The mandatory hotel quarantine period for returned interstate and international travellers has been slashed for the second time this week – now down to eight days – as the system struggles to cope with a sharp rise in guests testing positive to COVID.
Effective immediately, anyone in hotel quarantine that is double vaccinated and records a negative PCR test on days one and six will on day eight be permitted to leave and complete the remainder of their two-week isolation at a “suitable premises” – such as their own home.
They will be required to submit to two further PCR tests on days nine and 12 – to be conducted at their chosen isolation location by newly-established mobile testing teams – before being released back into the community on day 14.
The change comes after Premier Mark McGowan on Monday announced the hotel quarantine period would be trimmed from 14 days to 12 days, with the final two days completed at another suitable premises.
It also follows the elevation of the Northern Territory to an extreme risk jurisdiction on Thursday – meaning interstate travellers from every jurisdiction in Australia granted an exemption to enter WA must spend time in hotel quarantine at their own expense.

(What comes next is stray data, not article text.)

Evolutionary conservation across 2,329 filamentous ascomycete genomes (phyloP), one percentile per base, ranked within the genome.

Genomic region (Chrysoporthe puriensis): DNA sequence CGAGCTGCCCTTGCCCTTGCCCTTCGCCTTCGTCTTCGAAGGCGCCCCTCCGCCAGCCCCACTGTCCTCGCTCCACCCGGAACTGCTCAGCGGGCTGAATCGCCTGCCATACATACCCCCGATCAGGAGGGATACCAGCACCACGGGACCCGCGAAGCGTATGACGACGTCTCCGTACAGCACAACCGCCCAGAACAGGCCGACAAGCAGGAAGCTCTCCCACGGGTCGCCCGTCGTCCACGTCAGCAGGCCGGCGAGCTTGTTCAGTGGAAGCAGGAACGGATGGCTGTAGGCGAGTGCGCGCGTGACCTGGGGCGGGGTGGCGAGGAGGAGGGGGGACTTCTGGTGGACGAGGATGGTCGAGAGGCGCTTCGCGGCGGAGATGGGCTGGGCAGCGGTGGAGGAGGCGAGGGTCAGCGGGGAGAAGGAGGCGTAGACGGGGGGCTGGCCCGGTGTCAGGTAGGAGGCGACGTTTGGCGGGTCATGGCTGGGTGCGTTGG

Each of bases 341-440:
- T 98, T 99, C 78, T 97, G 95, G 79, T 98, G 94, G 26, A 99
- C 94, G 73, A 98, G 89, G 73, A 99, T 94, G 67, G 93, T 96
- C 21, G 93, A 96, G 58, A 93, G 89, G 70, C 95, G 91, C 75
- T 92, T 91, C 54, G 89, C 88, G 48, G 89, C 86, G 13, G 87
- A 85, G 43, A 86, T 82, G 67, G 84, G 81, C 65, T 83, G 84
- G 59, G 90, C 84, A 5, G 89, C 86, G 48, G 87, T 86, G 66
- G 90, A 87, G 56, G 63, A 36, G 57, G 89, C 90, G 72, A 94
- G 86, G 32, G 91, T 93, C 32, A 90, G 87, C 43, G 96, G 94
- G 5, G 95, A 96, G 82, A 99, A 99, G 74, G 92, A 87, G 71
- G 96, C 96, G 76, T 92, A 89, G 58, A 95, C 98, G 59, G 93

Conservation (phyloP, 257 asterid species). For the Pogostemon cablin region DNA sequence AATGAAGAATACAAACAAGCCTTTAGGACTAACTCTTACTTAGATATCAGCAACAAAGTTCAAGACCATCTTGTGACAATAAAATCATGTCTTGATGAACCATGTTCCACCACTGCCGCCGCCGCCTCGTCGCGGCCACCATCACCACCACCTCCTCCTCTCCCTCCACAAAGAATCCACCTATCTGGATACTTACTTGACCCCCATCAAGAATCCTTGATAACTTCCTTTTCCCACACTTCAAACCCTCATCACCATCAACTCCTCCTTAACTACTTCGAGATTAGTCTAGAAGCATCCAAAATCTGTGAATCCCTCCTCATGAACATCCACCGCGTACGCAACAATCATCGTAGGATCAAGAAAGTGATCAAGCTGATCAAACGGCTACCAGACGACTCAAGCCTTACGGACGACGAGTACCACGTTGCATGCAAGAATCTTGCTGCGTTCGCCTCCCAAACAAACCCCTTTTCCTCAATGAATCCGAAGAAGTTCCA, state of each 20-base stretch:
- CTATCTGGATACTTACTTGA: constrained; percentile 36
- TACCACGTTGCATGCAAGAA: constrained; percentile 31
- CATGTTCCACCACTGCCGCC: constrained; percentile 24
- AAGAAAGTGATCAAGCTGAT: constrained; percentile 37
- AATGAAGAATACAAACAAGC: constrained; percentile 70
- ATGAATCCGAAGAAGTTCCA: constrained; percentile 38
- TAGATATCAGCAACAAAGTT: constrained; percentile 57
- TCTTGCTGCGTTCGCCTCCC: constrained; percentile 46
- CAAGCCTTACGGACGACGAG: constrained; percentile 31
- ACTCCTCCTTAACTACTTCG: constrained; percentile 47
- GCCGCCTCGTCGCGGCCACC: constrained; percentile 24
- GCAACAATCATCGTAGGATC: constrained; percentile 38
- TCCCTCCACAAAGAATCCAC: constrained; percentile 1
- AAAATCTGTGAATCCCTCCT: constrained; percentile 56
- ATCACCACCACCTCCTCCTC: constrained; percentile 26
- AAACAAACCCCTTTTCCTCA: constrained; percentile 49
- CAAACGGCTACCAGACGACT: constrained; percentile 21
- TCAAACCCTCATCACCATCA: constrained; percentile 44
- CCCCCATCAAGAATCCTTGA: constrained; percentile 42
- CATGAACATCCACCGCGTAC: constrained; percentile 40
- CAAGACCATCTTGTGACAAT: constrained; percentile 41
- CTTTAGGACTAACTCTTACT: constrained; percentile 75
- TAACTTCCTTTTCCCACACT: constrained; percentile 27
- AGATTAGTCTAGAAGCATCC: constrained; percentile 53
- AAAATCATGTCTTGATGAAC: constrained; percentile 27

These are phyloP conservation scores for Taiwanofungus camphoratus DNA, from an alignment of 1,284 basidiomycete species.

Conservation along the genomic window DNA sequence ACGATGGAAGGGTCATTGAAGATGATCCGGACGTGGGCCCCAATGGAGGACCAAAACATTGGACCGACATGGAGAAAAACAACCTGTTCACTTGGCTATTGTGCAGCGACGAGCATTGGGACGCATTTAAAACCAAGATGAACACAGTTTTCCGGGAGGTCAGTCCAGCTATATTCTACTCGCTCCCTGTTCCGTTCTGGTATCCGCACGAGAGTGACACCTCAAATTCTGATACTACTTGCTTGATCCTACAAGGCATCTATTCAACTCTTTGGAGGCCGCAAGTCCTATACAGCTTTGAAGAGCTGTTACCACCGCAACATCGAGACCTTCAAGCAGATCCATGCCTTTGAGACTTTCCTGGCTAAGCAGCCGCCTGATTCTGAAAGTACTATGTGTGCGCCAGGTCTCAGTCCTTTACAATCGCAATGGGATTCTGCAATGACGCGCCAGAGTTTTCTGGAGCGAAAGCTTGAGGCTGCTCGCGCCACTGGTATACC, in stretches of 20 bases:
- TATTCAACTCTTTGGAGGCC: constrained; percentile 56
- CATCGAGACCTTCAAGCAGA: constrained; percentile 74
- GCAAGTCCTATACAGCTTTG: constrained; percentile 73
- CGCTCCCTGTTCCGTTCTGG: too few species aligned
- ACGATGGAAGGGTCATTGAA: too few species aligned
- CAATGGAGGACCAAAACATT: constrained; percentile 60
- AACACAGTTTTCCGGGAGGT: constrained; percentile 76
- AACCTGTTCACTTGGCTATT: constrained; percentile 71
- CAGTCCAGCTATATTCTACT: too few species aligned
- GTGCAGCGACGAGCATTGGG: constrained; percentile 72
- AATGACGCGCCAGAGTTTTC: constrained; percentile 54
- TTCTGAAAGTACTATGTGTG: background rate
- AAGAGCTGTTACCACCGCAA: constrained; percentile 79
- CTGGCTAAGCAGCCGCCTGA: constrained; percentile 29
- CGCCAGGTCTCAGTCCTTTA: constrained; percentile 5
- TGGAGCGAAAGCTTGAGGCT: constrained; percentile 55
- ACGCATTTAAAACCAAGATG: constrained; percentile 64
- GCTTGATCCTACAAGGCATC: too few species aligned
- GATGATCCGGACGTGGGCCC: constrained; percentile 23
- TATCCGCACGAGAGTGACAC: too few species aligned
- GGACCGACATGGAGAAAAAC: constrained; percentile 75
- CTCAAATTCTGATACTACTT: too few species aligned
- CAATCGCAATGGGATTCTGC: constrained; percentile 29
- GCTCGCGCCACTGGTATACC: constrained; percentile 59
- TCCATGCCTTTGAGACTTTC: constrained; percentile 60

Speaking on Thursday, Mr McGowan said allowing returned travellers to complete their second week of isolation outside of hotel quarantine was a “more effective way of managing the burden” on the system until the Commonwealth Government’s purpose-built facility is complete.
“These changes are based on expert health advice considering people become positive with Omicron earlier than with other strains,” Mr McGowan said.
“Our health advice is clear that this adjustment is safe and will reduce the risk of Omicron spreading in hotel facilities as we can ensure safer room allocations are in place.”